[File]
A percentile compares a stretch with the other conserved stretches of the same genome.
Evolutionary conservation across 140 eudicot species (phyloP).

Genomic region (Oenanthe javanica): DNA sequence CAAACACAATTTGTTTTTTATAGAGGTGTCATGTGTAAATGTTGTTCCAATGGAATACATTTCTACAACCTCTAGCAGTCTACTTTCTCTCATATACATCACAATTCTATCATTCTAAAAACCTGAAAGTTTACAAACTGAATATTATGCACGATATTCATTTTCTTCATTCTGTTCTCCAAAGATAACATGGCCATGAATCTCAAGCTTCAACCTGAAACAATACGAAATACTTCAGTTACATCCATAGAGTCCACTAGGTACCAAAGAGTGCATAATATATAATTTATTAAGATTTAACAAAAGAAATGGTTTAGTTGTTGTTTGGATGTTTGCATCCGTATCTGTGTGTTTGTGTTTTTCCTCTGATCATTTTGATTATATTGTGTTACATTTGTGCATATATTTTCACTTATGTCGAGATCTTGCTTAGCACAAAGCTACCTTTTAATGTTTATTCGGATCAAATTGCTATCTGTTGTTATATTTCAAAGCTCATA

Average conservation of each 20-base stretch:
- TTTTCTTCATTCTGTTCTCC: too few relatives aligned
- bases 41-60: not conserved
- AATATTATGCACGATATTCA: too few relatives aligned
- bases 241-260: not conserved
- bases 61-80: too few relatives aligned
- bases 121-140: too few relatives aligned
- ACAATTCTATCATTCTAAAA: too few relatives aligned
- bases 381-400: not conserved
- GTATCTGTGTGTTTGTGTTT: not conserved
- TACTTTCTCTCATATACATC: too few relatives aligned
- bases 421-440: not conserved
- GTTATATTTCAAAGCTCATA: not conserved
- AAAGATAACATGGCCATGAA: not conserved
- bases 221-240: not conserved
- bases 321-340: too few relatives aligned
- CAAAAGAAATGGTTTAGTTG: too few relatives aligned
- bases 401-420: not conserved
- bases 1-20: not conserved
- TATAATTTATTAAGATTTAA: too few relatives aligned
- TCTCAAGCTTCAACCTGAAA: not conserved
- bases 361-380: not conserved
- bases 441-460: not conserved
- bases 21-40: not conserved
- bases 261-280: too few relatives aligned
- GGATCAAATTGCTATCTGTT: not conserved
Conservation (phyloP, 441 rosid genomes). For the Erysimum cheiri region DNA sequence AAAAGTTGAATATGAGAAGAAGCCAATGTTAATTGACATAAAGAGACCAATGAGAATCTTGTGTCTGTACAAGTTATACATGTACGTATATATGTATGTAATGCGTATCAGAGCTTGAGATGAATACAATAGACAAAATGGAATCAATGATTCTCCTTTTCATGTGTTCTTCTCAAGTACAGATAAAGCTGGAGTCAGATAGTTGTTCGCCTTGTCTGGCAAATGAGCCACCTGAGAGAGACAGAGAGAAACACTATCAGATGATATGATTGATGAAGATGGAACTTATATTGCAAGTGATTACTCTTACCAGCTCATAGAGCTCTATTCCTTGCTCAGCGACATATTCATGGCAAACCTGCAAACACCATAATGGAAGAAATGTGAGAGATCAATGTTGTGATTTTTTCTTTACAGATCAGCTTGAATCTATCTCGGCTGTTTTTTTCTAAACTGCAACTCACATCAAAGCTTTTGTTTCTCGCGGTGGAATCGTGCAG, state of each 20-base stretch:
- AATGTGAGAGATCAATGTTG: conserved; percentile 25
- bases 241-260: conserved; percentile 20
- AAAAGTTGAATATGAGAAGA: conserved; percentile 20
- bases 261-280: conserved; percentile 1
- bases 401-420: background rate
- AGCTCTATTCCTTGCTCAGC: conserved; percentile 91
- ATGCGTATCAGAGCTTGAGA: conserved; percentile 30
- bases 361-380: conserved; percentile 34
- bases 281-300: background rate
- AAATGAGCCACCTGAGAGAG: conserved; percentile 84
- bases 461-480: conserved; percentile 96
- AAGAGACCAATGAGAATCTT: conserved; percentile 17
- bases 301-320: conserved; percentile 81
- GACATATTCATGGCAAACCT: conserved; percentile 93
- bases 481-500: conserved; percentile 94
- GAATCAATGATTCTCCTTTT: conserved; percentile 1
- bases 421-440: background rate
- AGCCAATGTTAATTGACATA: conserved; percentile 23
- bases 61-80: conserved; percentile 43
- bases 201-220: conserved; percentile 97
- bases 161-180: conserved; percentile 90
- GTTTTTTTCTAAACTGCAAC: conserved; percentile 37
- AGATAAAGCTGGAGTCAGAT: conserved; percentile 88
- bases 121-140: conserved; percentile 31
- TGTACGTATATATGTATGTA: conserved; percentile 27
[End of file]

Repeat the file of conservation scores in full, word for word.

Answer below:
A percentile compares a stretch with the other conserved stretches of the same genome.
Evolutionary conservation across 140 eudicot species (phyloP).

Genomic region (Oenanthe javanica): DNA sequence CAAACACAATTTGTTTTTTATAGAGGTGTCATGTGTAAATGTTGTTCCAATGGAATACATTTCTACAACCTCTAGCAGTCTACTTTCTCTCATATACATCACAATTCTATCATTCTAAAAACCTGAAAGTTTACAAACTGAATATTATGCACGATATTCATTTTCTTCATTCTGTTCTCCAAAGATAACATGGCCATGAATCTCAAGCTTCAACCTGAAACAATACGAAATACTTCAGTTACATCCATAGAGTCCACTAGGTACCAAAGAGTGCATAATATATAATTTATTAAGATTTAACAAAAGAAATGGTTTAGTTGTTGTTTGGATGTTTGCATCCGTATCTGTGTGTTTGTGTTTTTCCTCTGATCATTTTGATTATATTGTGTTACATTTGTGCATATATTTTCACTTATGTCGAGATCTTGCTTAGCACAAAGCTACCTTTTAATGTTTATTCGGATCAAATTGCTATCTGTTGTTATATTTCAAAGCTCATA

Average conservation of each 20-base stretch:
- TTTTCTTCATTCTGTTCTCC: too few relatives aligned
- bases 41-60: not conserved
- AATATTATGCACGATATTCA: too few relatives aligned
- bases 241-260: not conserved
- bases 61-80: too few relatives aligned
- bases 121-140: too few relatives aligned
- ACAATTCTATCATTCTAAAA: too few relatives aligned
- bases 381-400: not conserved
- GTATCTGTGTGTTTGTGTTT: not conserved
- TACTTTCTCTCATATACATC: too few relatives aligned
- bases 421-440: not conserved
- GTTATATTTCAAAGCTCATA: not conserved
- AAAGATAACATGGCCATGAA: not conserved
- bases 221-240: not conserved
- bases 321-340: too few relatives aligned
- CAAAAGAAATGGTTTAGTTG: too few relatives aligned
- bases 401-420: not conserved
- bases 1-20: not conserved
- TATAATTTATTAAGATTTAA: too few relatives aligned
- TCTCAAGCTTCAACCTGAAA: not conserved
- bases 361-380: not conserved
- bases 441-460: not conserved
- bases 21-40: not conserved
- bases 261-280: too few relatives aligned
- GGATCAAATTGCTATCTGTT: not conserved
Conservation (phyloP, 441 rosid genomes). For the Erysimum cheiri region DNA sequence AAAAGTTGAATATGAGAAGAAGCCAATGTTAATTGACATAAAGAGACCAATGAGAATCTTGTGTCTGTACAAGTTATACATGTACGTATATATGTATGTAATGCGTATCAGAGCTTGAGATGAATACAATAGACAAAATGGAATCAATGATTCTCCTTTTCATGTGTTCTTCTCAAGTACAGATAAAGCTGGAGTCAGATAGTTGTTCGCCTTGTCTGGCAAATGAGCCACCTGAGAGAGACAGAGAGAAACACTATCAGATGATATGATTGATGAAGATGGAACTTATATTGCAAGTGATTACTCTTACCAGCTCATAGAGCTCTATTCCTTGCTCAGCGACATATTCATGGCAAACCTGCAAACACCATAATGGAAGAAATGTGAGAGATCAATGTTGTGATTTTTTCTTTACAGATCAGCTTGAATCTATCTCGGCTGTTTTTTTCTAAACTGCAACTCACATCAAAGCTTTTGTTTCTCGCGGTGGAATCGTGCAG, state of each 20-base stretch:
- AATGTGAGAGATCAATGTTG: conserved; percentile 25
- bases 241-260: conserved; percentile 20
- AAAAGTTGAATATGAGAAGA: conserved; percentile 20
- bases 261-280: conserved; percentile 1
- bases 401-420: background rate
- AGCTCTATTCCTTGCTCAGC: conserved; percentile 91
- ATGCGTATCAGAGCTTGAGA: conserved; percentile 30
- bases 361-380: conserved; percentile 34
- bases 281-300: background rate
- AAATGAGCCACCTGAGAGAG: conserved; percentile 84
- bases 461-480: conserved; percentile 96
- AAGAGACCAATGAGAATCTT: conserved; percentile 17
- bases 301-320: conserved; percentile 81
- GACATATTCATGGCAAACCT: conserved; percentile 93
- bases 481-500: conserved; percentile 94
- GAATCAATGATTCTCCTTTT: conserved; percentile 1
- bases 421-440: background rate
- AGCCAATGTTAATTGACATA: conserved; percentile 23
- bases 61-80: conserved; percentile 43
- bases 201-220: conserved; percentile 97
- bases 161-180: conserved; percentile 90
- GTTTTTTTCTAAACTGCAAC: conserved; percentile 37
- AGATAAAGCTGGAGTCAGAT: conserved; percentile 88
- bases 121-140: conserved; percentile 31
- TGTACGTATATATGTATGTA: conserved; percentile 27